„Why hast thou nothing in thy face?
Thou idol of the human race,
Thou tyrant of the human heart,
The flower of lovely youth that art.“

Eros http://rpo.library.utoronto.ca/poem/2933.html, st. 1 (1899).
Poetry

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Robert Seymour Bridges43
British writer 1844 - 1930

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„Art thou poor, yet hast thou golden slumbers?
O sweet content!
Art thou rich, yet is thy mind perplex'd?
O punishment!“

—  Thomas Dekker English dramatist and pamphleteer 1572 - 1632

Poem Sweet Content http://www.bartleby.com/101/204.html

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„Thou art nothing. And all thy desires and memories and loves and dreams, nothing.“

—  Eric Rücker Eddison, livro The Worm Ouroboros

Fonte: The Worm Ouroboros (1922), Ch. 28 : Zora Rach Nam Psarrion, p. 427
Contexto: Thou art nothing. And all thy desires and memories and loves and dreams, nothing. The little dead earth-louse were of greater avail than thou, were it not nothing as thou art nothing. For all is nothing: earth and sky and sea and they that dwell therein. Nor shall this illusion comfort thee, if it might, that when thou art abolished these things shall endure for a season, stars and months return, and men grow old and die, and new men and women live and love and die and be forgotten. For what is it to thee, that shalt be as a blown-out flame? and all things in earth and heaven, and things past and things for to come, and life and death, and the mere elements of space and time, of being and not being, all shall be nothing unto thee; because thou shalt be nothing, for ever.

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„But who art thou? that Voyce, and beauteous Face,
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„Whoe'er thou art, thy Lord and master see,
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—  George Granville, 1st Baron Lansdowne 1st Baron Lansdowne 1666 - 1735

Inscription for a Figure representing the God of Love. See Genuine Works. (1732) I. 129. Version of a Greek couplet from the Greek Anthology.

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„O Earth! all bathed with blood and tears, yet never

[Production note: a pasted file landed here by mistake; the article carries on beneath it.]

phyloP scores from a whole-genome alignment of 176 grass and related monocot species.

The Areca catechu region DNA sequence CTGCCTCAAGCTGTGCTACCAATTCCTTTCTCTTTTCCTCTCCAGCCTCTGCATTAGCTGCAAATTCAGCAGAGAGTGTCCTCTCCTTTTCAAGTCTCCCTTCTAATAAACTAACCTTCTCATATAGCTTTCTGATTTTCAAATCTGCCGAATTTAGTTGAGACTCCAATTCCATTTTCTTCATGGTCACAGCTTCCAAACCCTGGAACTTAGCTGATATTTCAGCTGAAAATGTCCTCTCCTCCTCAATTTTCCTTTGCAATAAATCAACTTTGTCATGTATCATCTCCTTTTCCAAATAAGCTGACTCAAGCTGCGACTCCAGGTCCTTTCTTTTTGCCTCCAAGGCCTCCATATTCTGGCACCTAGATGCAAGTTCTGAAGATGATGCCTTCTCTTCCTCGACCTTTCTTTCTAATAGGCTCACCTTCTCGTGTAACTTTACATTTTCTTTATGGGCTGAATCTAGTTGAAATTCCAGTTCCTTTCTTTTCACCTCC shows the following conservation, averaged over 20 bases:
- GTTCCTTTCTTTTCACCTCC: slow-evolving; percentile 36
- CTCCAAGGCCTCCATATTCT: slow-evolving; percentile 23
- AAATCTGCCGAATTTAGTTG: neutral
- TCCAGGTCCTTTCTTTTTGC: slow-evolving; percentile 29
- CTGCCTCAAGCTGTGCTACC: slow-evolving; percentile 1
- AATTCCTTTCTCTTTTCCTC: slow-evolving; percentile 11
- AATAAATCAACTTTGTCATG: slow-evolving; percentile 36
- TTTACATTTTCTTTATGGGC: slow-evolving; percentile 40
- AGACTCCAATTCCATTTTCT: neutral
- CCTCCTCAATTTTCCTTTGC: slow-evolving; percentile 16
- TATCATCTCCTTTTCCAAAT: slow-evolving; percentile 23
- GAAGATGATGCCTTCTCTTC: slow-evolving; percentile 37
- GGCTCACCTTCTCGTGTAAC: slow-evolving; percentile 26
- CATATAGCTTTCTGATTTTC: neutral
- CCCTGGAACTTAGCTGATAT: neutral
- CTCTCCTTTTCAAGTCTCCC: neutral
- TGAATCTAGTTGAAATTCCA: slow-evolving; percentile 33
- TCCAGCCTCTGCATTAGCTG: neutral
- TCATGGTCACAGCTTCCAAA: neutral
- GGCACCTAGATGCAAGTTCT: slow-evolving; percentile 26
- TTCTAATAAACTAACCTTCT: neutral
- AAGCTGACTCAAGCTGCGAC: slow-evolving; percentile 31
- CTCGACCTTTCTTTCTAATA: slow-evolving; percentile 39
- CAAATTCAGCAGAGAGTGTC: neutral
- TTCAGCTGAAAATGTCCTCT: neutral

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„Love divine, all loves excelling,
Joy of heaven to earth come down,
Fix in us thy humble dwelling,
All thy faithful mercies crown;
Jesu, thou art all compassion,
Pure unbounded love thou art,
Visit us with thy salvation,
Enter every trembling heart.“

—  Charles Wesley English Methodist and hymn writer 1707 - 1788

Osborn G (1868), "The poetical works of John and Charles Wesley. Vol 4.", London: Wesleyan-Methodist Conference Office. Page 219, at archive.org. https://archive.org/details/poeticalworksofj04wesl

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„Conquer thyself, till thou hast done this, thou art but a slave; for it is almost as well to be subjected to another's appetite as to thine own.“

—  Richard Francis Burton British explorer, geographer, translator, writer, soldier, orientalist, cartographer, ethnologist, spy, linguist, poet,… 1821 - 1890

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„O great and wonderful Lord our God, thou only light of the eyes, open, I implore thee, the eyes of my heart, and of others my fellow-creatures, that we may truly understand and contemplate thy wondrous works. And the more thoroughly we comprehend them, the more may our minds be affected in the contemplation with pious reverence and profound devotion. Who is not struck with awe in beholding thy all-powerful will completely efficacious throughout every part of the creation? It is by this same sovereign and irresistible will, that whom and when thou pleasest thou bringest low and liftest up, killest and makest alive. How intense and how unbounded is thy love to me, O Lord! whereas my love, how feeble and remiss! my gratitude, how cold and inconstant! Far be it from thee that thy love should even resemble mine; for in every kind of excellence thou art consummate. O thou who fillest heaven and earth, why fillest thou not this narrow heart? O human soul, low, abject, and miserable, whoever thou art, if thou be not fully replenished with the love of so great a good, why dost thou not open all thy doors, expand all thy folds, extend all thy capacity, that, by the sweetness of love so great, thou mayest be wholly occupied, satiated, and ravished; especially since, little as thou art, thou canst not be satisfied with the love of any good inferior to the One supreme? Speak the word, that thou mayest become my God and most enviable in mine eyes, and it shall instantly be so, without the possibility of failure. What can be more efficacious to engage the affection than preventing love? Most gracious Lord, by thy love thou hast prevented me, wretch that I am, who had no love for thee, but was at enmity with my Maker and Redeemer. I see, Lord, that it is easy to say and to write these things, but very difficult to execute them. Do thou, therefore, to whom nothing is difficult, grant that I may more easily practise these things with my heart than utter them with my lips. Open thy liberal hand, that nothing may be easier, sweeter, or more delightful to me, than to be employed in these things. Thou, who preventest thy servants with thy gracious love, whom dost thou not elevate with the hope of finding thee?“

—  Thomas Bradwardine Theologian; Archbishop of Canterbury 1300 - 1349

Sample of Bradwardine devotional writing quoted by James Burnes, The Church of England Magazine under the superintendence of clergymen of the United Church of England and Ireland Vol. IV (January to June 1838)

„Lorem ipsum dolor sit amet, consectetuer adipiscing elit. Etiam egestas wisi a erat. Morbi imperdiet, mauris ac auctor dictum.“